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For most traffic related offences in Germany, eg: illegal parking, driving intoxicated and speeding, the punishment is a fine. But, if you enter the public transprot without ticket, then you are liable to jail time.

Can someone explain what the rationale is to increase the punishment of getting on public transport without a ticket than the driving fines?

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  • 2
    Questions about why politicians made particular decisions would probably be more on-topic at Politics.
    – Sneftel
    Commented Feb 26, 2023 at 13:08
  • 3
    Excessive speeding will get you to jail, see Criminal Code §315d.
    – PMF
    Commented Feb 26, 2023 at 14:28
  • @Sneftel, it is not actually a question of different punishment, it is a quite technical effect of unpaid fines hitting certain demographics more than others.
    – o.m.
    Commented Feb 26, 2023 at 15:53
  • @Sneftel in this case, it's a growth from history, and the jailtime is the absolute last ditch punishment
    – Trish
    Commented Feb 26, 2023 at 18:29

3 Answers 3

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Because that's the law since 1935!

StGG§ 265a (eng) declares, that it is a criminal offense to take transportation without a ticket and not wanting to pay.

(1) Wer die [...] die Beförderung durch ein Verkehrsmittel [...] in der Absicht erschleicht, das Entgelt nicht zu entrichten, wird mit Freiheitsstrafe bis zu einem Jahr oder mit Geldstrafe bestraft, wenn die Tat nicht in anderen Vorschriften mit schwererer Strafe bedroht ist.

(1) Whoever [...] uses a means of transportation [...] with the intention of not paying the fee therefor incurs a penalty of imprisonment for a term not exceeding one year or a fine, unless the offence is subject to a more severe penalty under other provisions.

But how come transportation fares are in the same paragraph as tricking a vending machine into selling you an item or phones to call without paying the full or any fee? In this case, it's history:

§265a was first enacted in 1935, targeting mainly public telephones and vending machines, because those could be tricked by modifying 2 pfennig coins to have the diameter of 10 pfennig coins. The wording was quickly broadened to encompass any machinery controlling entry, but not all sorts of transportation (e.g. a taxi). But where did this come from? Well, the need for the law came from a problem the lawmakers and justice system faced: Because no human was tricked into letting people use the machine for less than the price or nothing at all, it wasn't fraud, because fraud was defined to interacting with a human in such a way. So there had to be a separate offence that targeted tricking machinery. When enacted, Tickets and ticket vending machines were in the scope of the paragraph from day one, as ticket sales or access to the train in many places was handled by automatic machines already or you could buy pre-paid ticket booklets/strips which would then be stamped and devalued in the transportation or at the station.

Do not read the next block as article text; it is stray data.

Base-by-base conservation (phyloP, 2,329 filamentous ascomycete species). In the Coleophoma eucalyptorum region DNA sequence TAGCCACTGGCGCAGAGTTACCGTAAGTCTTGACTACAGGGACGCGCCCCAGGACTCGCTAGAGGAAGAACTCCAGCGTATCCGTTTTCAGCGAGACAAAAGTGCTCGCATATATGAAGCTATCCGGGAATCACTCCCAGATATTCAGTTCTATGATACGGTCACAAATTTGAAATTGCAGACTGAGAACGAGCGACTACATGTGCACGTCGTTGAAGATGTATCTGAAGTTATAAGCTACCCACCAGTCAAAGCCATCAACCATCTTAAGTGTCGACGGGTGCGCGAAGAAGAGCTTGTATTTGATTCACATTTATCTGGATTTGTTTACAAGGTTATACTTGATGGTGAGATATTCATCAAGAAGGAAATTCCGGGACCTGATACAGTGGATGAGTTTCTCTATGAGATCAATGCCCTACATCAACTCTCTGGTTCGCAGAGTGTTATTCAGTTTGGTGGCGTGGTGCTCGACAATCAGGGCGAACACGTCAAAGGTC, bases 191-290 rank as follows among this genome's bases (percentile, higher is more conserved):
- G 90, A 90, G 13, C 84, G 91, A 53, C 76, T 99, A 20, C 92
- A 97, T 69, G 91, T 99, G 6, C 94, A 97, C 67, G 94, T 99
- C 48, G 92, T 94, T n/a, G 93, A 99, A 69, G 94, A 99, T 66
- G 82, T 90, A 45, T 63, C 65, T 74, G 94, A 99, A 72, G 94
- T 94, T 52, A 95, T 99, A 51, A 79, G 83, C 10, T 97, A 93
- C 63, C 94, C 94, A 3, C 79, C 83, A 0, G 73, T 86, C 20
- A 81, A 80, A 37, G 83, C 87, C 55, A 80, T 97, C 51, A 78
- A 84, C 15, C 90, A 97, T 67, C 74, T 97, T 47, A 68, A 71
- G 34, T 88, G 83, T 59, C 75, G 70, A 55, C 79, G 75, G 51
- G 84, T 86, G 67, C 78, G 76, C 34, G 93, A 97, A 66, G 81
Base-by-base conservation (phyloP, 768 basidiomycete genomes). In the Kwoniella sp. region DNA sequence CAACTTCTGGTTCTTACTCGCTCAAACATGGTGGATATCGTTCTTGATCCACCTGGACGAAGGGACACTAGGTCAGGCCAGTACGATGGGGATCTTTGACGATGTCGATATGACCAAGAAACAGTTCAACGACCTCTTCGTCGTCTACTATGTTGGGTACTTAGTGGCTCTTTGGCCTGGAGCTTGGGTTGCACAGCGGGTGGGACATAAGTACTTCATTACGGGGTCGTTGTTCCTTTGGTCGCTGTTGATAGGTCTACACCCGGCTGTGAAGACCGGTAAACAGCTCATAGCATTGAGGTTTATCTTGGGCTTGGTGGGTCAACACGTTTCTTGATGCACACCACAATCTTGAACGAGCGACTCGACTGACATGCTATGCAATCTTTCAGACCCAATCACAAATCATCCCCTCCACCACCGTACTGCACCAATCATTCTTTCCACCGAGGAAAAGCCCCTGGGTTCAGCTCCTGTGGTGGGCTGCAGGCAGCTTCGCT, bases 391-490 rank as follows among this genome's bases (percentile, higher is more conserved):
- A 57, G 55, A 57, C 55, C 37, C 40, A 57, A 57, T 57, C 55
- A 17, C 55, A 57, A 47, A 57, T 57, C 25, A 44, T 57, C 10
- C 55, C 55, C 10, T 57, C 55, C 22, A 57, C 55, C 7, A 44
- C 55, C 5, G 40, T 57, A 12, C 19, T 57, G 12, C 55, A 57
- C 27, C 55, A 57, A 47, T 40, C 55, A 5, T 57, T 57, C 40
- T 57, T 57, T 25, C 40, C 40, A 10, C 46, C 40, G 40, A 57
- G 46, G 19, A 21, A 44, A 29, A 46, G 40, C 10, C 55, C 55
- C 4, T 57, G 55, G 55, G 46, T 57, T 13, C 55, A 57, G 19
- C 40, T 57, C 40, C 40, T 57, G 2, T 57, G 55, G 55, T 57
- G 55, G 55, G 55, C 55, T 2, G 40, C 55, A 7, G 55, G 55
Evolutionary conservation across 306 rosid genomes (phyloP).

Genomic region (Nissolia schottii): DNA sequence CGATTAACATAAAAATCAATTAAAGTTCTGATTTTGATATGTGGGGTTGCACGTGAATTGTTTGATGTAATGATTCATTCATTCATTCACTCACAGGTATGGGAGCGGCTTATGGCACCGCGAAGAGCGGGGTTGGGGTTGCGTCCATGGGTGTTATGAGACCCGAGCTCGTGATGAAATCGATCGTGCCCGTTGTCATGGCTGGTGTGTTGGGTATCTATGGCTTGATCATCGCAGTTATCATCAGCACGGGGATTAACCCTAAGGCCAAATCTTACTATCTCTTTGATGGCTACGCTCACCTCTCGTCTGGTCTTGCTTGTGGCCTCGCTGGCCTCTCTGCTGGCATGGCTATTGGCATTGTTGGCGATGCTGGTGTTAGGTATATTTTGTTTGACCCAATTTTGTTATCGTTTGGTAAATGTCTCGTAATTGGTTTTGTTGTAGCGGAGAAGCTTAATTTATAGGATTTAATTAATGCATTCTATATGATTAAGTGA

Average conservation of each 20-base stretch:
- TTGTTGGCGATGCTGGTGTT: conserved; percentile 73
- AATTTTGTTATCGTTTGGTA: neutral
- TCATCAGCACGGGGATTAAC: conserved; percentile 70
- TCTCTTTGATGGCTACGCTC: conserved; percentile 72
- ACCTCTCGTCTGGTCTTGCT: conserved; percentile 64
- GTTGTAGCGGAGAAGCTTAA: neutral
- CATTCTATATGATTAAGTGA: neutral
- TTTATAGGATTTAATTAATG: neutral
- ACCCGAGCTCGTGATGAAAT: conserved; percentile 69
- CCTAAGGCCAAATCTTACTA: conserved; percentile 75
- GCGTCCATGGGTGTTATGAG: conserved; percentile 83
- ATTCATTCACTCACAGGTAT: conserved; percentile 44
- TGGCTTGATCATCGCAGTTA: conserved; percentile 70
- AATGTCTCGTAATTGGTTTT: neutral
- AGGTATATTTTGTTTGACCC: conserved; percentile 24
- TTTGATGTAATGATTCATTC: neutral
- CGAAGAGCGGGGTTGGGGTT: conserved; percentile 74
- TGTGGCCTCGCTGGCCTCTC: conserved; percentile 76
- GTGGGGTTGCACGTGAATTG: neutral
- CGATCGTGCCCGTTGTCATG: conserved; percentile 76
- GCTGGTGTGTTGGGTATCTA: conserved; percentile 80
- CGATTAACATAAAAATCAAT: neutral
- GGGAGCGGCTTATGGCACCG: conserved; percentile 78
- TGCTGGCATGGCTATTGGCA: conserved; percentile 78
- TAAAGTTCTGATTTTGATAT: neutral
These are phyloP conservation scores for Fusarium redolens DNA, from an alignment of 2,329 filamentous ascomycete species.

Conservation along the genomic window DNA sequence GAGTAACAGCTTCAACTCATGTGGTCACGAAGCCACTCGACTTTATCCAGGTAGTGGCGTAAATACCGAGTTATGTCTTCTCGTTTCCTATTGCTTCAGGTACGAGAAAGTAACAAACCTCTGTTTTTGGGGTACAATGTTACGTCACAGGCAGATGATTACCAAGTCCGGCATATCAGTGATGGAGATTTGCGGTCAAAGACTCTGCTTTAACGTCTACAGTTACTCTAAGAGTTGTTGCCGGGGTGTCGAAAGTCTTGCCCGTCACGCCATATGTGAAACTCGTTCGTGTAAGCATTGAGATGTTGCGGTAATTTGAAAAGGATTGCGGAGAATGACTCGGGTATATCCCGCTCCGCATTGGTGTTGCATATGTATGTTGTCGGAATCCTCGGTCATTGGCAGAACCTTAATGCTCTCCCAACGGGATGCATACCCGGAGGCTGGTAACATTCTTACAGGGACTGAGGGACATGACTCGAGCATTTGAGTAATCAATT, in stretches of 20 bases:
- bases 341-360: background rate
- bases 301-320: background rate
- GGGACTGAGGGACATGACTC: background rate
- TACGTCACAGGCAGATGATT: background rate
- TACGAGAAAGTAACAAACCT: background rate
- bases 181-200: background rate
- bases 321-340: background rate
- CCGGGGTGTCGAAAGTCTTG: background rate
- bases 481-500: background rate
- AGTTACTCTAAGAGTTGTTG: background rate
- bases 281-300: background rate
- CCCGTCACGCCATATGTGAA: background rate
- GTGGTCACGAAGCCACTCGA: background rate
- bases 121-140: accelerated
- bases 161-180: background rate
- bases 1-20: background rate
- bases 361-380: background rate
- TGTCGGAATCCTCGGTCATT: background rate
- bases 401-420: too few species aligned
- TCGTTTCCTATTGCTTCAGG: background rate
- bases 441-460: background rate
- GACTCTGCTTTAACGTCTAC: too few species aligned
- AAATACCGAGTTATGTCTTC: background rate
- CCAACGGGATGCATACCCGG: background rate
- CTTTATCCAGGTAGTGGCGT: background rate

In 1953, the scope was broadened to any use of the telecommunication infrastructure without pay, as the upcoming lack of telephone company employees creating a physical connection would mean it wouldn't be fraud anymore, so they used the same reasoning.

Finally, in 1997 the telephone network was renamed communication network, also encompassing the internet and cellphones.

One year or fines

The punishment is one year or fine. In Germany, that is a fine of up to 365 day-values, which then are determined by the wealth and income of the convicted person. If you can't pay or want to pay, you can instead go to prison, each day serving also reducing your fine. That is called Ersatzfreiheitsstrafe. Only in exceptional cases like a massive repeat offender, the sentence would be only jailtime and no fine instead.

Also note that all transport is companies and not conducted by the state (even if the DB is state-owned), and as such it is an Antragsdelikt - the damaged private party has to convince the state attorney that going to court is worth their time. However, it is much better for the transportation company to instead leverage the Terms of Transportation and gain the increased fare - usually at minimum 60 € or multiple transport price, whichever is higher.

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There are a couple of mix-ups and mis-understandings in the question that I would like to clear up, even though some of them have already been addressed directly or indirectly in other answers.

Traffic-related offense